Practicing For Your First Job Interview

Going through several practice interviews before the real thing will boost your chances of nailing your job interview. That’s because practicing enough will give you the poise to replace stumbling answers and awkward silence with confident responses that interviewers look for in candidates.

Here are some important interview questions to prepare for:

  • Can You Tell Me About Yourself? – You’ll want to give your interviewer some brief information on your background, education, skills, and achievements. Don’t get carried away by giving your complete life story or personal information that’s not to the job. Only provide the interviewer with information that relates to the job or demonstrates your enthusiasm to join the team.
  • Can You Tell Me About Your Work History? – If you have a limited or a non-existent work history, talk about experiences that taught you skills that can be applied to the job you’re interviewing for. This includes any school projects, volunteer work, NS, or internships you participated in.
  • What Are Your Strengths/Weaknesses? – When you speak about your strengths, make sure they are relevant to the skills the company is looking (ex. saying you’re a great networker when applying for a business development job). When talking about your weaknesses, choose something that’s not really negative (ex. saying you get frustrated when you don’t succeed). Expect to give specific examples of your strengths and weaknesses.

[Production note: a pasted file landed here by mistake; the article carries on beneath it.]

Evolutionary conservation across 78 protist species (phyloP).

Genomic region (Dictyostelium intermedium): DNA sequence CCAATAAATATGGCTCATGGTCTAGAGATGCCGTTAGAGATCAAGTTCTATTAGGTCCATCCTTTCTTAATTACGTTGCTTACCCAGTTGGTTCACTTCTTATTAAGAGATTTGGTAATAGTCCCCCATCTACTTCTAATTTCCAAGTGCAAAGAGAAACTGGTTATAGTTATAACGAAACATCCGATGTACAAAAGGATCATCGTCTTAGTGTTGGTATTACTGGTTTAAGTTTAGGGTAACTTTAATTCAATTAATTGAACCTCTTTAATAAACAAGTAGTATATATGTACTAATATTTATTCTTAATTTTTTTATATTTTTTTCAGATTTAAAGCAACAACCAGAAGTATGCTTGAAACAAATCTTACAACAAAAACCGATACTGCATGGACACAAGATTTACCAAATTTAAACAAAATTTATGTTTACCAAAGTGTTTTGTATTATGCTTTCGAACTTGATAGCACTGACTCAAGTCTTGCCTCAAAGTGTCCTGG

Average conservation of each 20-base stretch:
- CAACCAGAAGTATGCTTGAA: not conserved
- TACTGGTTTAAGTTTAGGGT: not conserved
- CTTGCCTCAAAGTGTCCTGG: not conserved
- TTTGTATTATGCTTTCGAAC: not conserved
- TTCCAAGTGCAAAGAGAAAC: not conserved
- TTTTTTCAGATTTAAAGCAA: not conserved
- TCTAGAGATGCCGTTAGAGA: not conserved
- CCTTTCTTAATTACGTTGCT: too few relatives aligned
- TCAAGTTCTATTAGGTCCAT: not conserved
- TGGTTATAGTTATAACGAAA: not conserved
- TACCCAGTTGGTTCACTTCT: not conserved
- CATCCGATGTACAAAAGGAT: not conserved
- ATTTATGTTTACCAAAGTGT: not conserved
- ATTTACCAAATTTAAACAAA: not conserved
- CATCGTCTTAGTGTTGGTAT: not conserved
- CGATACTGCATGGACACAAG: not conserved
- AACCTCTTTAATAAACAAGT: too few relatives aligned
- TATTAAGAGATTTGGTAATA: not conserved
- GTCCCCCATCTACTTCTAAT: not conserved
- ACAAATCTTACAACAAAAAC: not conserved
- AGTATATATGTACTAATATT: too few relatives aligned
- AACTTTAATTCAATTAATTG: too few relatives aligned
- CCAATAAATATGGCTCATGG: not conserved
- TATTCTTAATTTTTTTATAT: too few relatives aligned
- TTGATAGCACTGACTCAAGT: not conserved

• Why Do You Want This Job? – The answer you give should highlight your absolute interest in the company’s products, goals, and success. It should also include how you like a good challenge and you’re excited about the prospect of “growing” with the company. You should NEVER make this answer about salary, benefits, or desperation for a job.
  • What Is the Most Difficult Situation You’ve Been In? – The interviewer is not asking this question just to know what your greatest problem was, but to get an answer on how you dealt with it and ultimately solved it. If you can answer with a problem/solution that’s related to the job, you’ll really nail this question!
  • What Career Goals Do You Have? – Interviewers use this question to gauge whether they’re interviewing a potential long-term employee, or someone who’ll leave after a year. Keep in mind that employers shy away from hiring employees who aren’t “committed” to working for them long-term.
  • What Do You Know About Our Company? – Giving a detailed, but brief answer about the company’s history, products, competition, and challenges is a great way to show your interviewer that you’re serious about working there. And if you can’t find information about the company, tell the interviewer information was limited and eagerly ask to know more about the company.